Essential: grim times for ALP but no interest in early election
The government’s handling of the Peter Slipper affair hasn’t increased voters’ desire for an early election, according to new polling from Essential Research.
Some 48% of voters — up two points since March — believe the government should run its full term, compared to 42% — down two — who want an election now. As always, the result strongly reflects voting intention, with three-quarters of Liberal voters wanting an election.
Labor has also maintained its primary vote at 31% but the Coalition has lifted its vote a point to 50%, taking the two-party preferred result to 57-43. The Greens’ primary vote remains unchanged on 11%, suggesting there has yet been no fallout from Bob Brown’s decision to step down.
The government’s aged-care reform package, which was released a day before the Slipper story broke, gets very strong backing from voters, 61-7%, but few voters know much about it even if they back it — 62% say they know little or nothing about the reforms. That may be because, unusually, Labor actually leads the Coalition on the party most trusted to provide aged-care services, 31-27%.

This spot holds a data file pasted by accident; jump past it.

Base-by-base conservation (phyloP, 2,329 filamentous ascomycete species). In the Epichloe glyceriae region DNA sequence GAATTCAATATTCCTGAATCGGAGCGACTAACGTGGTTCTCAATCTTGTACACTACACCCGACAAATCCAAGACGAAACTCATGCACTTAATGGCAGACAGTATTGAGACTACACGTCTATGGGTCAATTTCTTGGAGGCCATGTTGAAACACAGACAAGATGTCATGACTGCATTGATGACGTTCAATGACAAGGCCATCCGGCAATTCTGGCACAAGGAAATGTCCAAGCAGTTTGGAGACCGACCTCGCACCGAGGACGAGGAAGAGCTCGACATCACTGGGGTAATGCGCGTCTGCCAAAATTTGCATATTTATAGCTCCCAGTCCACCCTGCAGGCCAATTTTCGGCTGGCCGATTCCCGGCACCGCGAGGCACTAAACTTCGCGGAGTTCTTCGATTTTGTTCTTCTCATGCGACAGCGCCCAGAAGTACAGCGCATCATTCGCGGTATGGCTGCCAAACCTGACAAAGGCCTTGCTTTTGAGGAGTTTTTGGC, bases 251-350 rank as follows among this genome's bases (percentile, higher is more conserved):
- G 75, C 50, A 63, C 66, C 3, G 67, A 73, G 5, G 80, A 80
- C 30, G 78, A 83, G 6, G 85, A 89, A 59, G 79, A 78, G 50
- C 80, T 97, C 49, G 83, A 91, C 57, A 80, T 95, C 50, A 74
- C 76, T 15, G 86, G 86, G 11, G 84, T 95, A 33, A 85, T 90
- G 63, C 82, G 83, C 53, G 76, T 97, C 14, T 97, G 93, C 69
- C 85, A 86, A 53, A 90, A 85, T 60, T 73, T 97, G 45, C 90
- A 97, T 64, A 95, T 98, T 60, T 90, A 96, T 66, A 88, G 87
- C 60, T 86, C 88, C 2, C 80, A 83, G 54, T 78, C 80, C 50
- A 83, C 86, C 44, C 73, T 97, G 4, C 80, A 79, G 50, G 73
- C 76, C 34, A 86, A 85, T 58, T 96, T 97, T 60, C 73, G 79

Essential also asked voters about their reaction to Joe Hockey’s statements about an “age of entitlement”. Thirty nine per cent agreed that Australians receive too much assistance from government, while 33% disagreed; the result was also strongly partisan, with Liberal voters strongly agreeing there was too much assistance, and Labor and Greens voters disagreeing.
Voters were also asked about government regulation and what should be the most important factor in determining levels of regulation. Out of a range of areas including alcohol, tobacco, seat belts, bicycle helmets and recreational drugs, Essential found that the internet was the only area where there wasn’t outright majority support for regulation, with only 49% saying they support internet regulation and 43% disagreeing.
Shopping hours was the next lowest in support levels at 56%, then personal use of recreational drugs on 59%. Sixty two per cent of voters said they thought protecting rights and freedom should be the most important factor governments should consider when regulating the internet, with only 18% saying people’s health and safety should be most important.